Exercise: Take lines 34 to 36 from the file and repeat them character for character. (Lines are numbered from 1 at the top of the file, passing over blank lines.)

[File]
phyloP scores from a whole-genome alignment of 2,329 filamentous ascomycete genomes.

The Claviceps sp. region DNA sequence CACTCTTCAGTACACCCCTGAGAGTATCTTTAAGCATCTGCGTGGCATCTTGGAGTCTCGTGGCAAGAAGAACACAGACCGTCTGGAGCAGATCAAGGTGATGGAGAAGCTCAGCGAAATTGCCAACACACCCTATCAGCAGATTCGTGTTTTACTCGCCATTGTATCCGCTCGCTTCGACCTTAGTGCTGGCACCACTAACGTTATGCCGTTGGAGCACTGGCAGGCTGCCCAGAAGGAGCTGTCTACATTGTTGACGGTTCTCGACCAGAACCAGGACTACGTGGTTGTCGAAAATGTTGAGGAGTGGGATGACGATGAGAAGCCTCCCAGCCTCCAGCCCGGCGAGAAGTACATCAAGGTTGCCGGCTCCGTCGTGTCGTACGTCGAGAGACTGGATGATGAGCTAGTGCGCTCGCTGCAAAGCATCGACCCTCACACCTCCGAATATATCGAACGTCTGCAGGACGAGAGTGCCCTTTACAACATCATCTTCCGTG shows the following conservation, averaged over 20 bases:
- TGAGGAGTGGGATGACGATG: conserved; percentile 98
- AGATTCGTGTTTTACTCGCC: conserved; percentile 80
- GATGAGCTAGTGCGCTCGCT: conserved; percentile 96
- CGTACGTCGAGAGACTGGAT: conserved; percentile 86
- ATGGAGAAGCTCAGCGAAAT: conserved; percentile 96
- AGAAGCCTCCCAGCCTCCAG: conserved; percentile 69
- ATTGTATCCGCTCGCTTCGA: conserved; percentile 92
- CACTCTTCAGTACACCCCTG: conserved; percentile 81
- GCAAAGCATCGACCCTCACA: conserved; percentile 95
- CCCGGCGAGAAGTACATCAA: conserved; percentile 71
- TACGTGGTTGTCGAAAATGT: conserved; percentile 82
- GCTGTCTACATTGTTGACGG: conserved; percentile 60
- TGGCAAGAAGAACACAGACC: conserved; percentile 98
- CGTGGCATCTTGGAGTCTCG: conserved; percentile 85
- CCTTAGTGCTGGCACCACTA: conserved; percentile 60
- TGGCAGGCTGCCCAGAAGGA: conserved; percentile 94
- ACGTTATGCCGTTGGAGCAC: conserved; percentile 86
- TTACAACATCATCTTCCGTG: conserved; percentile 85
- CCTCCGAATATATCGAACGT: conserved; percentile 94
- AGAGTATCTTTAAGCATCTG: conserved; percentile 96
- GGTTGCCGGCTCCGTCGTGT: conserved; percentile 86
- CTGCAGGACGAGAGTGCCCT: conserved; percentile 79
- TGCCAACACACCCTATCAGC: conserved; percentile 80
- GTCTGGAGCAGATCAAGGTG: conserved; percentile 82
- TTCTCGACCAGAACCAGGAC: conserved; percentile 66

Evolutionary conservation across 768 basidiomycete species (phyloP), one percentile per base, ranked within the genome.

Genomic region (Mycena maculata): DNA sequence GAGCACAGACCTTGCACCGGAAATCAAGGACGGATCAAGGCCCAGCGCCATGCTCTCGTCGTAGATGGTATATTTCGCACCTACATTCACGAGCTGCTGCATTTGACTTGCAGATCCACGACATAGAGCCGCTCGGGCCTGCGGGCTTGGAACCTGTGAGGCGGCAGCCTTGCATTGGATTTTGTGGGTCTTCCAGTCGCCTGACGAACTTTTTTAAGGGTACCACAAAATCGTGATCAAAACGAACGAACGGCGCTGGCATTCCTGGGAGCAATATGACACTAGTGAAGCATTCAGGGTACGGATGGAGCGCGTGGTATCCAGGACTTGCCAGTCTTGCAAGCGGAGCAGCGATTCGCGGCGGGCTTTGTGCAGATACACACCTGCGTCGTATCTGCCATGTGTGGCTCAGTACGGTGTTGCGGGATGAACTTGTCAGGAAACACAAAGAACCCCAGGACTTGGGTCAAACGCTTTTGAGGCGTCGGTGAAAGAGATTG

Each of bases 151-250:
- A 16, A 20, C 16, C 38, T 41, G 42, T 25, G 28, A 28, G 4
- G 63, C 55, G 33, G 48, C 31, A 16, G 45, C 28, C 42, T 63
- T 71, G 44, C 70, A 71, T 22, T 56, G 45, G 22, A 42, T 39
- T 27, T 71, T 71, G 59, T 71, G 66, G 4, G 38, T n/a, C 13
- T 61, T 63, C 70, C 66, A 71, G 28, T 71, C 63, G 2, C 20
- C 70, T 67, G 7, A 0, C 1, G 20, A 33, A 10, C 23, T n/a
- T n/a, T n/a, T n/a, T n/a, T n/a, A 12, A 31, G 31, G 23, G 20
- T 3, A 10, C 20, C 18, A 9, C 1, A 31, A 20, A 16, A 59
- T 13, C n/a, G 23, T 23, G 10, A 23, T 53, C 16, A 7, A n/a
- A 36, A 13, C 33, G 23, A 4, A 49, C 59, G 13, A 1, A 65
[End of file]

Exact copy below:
- T 27, T 71, T 71, G 59, T 71, G 66, G 4, G 38, T n/a, C 13
- T 61, T 63, C 70, C 66, A 71, G 28, T 71, C 63, G 2, C 20
- C 70, T 67, G 7, A 0, C 1, G 20, A 33, A 10, C 23, T n/a